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You Don't Need Those Light Weight Wheels

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Road Cycling “It is by riding a bicycle that you learn the contours of a country best, since you have to sweat up the hills and coast down them. Thus you remember them as they actually are, while in a motor car only a high hill impresses you, and you have no such accurate remembrance of country you have driven through as you gain by riding a bicycle.” -- Ernest Hemingway

You Don't Need Those Light Weight Wheels

Old 07-12-20, 04:19 PM
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Jack Tone 
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You Don't Need Those Light Weight Wheels

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Old 07-12-20, 05:26 PM
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Cool video. Seems that psychology is king, yet again
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Old 07-12-20, 05:33 PM
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"Unless you're accelerating."

So...yeah, I'll go with the light weight wheelsets. Thanks.
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Old 07-12-20, 06:02 PM
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It's a good thing that the guy selling the heavier wheels put together simulations to show how they're not at a disadvantage to the lighter wheels.
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Old 07-12-20, 06:02 PM
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Old 07-12-20, 06:20 PM
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Cool. That consistent drop in my times this Spring was all me!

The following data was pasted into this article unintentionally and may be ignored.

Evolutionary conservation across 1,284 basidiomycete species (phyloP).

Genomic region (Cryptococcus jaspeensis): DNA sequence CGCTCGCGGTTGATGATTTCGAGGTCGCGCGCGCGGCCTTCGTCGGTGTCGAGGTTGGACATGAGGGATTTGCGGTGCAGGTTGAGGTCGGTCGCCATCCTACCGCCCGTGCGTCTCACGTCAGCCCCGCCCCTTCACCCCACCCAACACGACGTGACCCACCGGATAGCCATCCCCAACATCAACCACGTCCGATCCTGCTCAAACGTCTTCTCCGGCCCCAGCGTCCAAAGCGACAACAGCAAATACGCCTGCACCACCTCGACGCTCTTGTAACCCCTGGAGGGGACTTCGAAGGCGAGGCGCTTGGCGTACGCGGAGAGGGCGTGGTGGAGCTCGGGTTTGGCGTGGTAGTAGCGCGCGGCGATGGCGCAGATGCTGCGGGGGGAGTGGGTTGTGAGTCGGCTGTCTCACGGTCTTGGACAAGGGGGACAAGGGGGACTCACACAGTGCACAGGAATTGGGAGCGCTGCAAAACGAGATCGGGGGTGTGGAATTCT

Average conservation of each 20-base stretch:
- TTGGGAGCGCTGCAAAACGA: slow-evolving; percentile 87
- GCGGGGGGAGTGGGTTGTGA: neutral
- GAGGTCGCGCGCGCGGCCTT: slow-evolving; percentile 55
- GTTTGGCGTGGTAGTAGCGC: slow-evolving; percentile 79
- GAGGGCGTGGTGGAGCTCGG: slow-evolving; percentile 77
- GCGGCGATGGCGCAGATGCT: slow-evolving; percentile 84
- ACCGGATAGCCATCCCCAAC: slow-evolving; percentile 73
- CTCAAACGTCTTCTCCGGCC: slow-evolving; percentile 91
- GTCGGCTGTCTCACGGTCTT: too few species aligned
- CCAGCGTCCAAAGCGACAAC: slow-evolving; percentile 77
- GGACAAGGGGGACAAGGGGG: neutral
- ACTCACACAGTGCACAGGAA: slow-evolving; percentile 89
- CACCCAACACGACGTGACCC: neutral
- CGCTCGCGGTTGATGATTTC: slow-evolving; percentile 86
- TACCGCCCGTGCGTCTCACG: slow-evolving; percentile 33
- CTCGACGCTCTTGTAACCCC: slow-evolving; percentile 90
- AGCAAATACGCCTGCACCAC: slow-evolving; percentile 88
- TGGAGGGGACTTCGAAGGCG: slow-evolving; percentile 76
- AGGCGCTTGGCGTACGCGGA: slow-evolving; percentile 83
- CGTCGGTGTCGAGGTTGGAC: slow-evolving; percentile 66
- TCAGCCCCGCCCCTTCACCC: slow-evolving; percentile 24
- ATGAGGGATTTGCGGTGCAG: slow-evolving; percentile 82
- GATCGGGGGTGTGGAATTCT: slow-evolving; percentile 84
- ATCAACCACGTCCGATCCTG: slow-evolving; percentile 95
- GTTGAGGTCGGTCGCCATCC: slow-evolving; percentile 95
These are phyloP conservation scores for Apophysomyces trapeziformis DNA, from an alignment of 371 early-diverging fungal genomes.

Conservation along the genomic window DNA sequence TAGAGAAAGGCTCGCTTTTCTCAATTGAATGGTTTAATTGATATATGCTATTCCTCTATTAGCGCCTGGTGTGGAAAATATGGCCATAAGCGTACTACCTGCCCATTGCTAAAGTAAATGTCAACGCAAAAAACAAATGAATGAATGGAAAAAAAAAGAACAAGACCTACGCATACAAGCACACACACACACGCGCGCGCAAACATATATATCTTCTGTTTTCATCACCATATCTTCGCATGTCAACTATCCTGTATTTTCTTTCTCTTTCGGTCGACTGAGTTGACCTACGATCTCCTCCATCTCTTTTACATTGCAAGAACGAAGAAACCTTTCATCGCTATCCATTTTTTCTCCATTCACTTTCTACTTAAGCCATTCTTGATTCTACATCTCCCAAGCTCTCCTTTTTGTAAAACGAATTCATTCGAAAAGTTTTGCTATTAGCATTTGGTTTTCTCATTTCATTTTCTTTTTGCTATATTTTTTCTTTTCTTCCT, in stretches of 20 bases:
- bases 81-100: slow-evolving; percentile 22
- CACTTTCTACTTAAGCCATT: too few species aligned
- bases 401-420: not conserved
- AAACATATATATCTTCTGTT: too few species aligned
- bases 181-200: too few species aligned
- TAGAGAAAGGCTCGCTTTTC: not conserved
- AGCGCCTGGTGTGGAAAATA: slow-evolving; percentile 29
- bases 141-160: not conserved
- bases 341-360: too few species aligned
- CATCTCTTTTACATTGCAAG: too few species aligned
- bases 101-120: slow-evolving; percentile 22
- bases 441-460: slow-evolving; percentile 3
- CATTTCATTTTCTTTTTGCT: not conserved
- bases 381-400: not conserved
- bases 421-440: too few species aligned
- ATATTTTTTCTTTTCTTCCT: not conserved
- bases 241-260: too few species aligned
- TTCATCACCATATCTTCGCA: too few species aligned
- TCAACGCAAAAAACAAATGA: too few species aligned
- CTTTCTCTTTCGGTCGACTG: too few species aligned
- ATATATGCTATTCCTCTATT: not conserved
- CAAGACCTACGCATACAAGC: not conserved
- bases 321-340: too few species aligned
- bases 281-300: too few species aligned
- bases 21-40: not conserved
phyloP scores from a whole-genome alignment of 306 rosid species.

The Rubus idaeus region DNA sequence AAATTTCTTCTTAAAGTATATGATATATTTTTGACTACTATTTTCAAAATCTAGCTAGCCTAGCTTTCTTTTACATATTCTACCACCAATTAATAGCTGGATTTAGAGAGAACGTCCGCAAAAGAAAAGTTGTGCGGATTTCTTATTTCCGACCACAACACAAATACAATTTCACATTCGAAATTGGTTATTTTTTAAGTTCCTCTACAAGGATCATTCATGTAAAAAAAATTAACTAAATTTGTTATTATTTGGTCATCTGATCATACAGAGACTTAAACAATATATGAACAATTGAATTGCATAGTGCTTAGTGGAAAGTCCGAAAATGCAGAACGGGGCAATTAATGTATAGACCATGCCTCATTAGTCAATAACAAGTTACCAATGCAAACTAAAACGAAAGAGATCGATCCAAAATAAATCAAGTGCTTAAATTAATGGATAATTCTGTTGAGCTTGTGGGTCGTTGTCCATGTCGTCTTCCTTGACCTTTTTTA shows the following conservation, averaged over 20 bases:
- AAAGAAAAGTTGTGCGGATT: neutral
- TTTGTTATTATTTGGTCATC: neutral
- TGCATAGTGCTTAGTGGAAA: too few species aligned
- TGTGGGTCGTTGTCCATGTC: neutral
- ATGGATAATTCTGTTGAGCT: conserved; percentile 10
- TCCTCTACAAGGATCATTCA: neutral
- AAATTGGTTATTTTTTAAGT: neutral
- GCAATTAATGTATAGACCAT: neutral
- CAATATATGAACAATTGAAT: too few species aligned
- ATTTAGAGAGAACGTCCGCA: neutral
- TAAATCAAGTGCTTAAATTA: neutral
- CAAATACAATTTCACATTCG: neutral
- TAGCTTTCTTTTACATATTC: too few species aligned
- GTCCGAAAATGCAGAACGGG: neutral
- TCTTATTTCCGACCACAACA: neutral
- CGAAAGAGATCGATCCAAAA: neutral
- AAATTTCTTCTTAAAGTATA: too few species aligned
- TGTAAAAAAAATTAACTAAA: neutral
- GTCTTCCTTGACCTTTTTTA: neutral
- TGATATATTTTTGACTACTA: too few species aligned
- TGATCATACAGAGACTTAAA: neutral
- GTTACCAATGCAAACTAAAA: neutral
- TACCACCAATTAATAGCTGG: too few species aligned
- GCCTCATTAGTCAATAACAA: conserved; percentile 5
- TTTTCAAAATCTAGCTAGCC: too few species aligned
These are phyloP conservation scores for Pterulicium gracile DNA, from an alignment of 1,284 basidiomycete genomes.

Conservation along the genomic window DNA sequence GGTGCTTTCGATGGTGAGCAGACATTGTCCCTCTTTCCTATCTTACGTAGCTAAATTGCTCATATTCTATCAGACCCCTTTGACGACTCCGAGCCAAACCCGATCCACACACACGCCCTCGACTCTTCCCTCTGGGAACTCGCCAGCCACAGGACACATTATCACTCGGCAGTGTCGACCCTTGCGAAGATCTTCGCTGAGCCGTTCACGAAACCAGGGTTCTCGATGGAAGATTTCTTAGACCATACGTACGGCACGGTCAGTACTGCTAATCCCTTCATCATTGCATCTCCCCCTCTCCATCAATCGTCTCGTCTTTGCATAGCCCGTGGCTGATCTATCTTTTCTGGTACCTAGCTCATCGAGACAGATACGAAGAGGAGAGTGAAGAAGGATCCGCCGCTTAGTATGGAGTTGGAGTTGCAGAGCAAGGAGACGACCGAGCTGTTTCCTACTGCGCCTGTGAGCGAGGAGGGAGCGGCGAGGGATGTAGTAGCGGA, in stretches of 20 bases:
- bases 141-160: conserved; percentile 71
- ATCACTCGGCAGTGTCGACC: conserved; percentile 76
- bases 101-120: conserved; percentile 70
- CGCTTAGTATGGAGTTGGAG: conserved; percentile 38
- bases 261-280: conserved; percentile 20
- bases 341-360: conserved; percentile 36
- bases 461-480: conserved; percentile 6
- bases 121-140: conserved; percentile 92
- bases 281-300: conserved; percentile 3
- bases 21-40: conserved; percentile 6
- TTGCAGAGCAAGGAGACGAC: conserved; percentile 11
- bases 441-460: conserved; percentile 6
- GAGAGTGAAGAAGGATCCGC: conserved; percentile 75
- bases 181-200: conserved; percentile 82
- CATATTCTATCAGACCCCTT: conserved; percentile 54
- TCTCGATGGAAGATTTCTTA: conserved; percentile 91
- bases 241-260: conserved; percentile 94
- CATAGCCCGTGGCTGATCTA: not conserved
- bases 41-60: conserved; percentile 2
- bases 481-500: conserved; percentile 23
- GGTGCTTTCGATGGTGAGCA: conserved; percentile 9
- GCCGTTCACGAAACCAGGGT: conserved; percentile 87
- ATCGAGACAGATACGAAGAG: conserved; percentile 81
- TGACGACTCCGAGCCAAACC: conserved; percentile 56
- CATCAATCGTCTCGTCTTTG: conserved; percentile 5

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Old 07-12-20, 06:27 PM
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If getting lighter wheels is the only way to easily lighten your bike by a pound or so then the battle of rotational weight and just weight is meaningless anyhow.

So what's the point? I tried to listen but the audio quality was poor and evidently neither interviewer or interviewee could talk in full sentences.

But did they ever talk about to bikes of the same overall weight and one with lighter rims? Seems to me that the bike with lighter rims will accelerate faster. And about the only time that is needed is in a sprint. So if they didn't look at the models for just a 200 meter sprint, then they were making a big deal about nothing.
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Old 07-12-20, 08:12 PM
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What do you bet that this guy paid a lot of attention to unsprung weight on his cars? Speaking of that, of course it's not only rim weight, but tire weight also which should be considered. Using his own aero wheels in this experiment is an absolute no-no, taking away all credibility.

That nitpicking aside, the data files supplied are much too coarse to be useful in making the kind of statements this guy made. To see any rotational weight differences, one would have to look at data intervals on the order of tenths of a second or finer. What's not being considered is the minor accelerations which happen with every pedal stroke, especially when standing. Of course the energy put into the wheels by tiny power variations comes right back out again because momentum. However it takes a tiny bit more muscular effort to accelerate and decelerate than to maintain an absolutely steady speed. It's probably possible to take these micro-efforts into account if one had sufficiently fine data and knew the exact physiology of the particular rider, but of course no one's going to do that.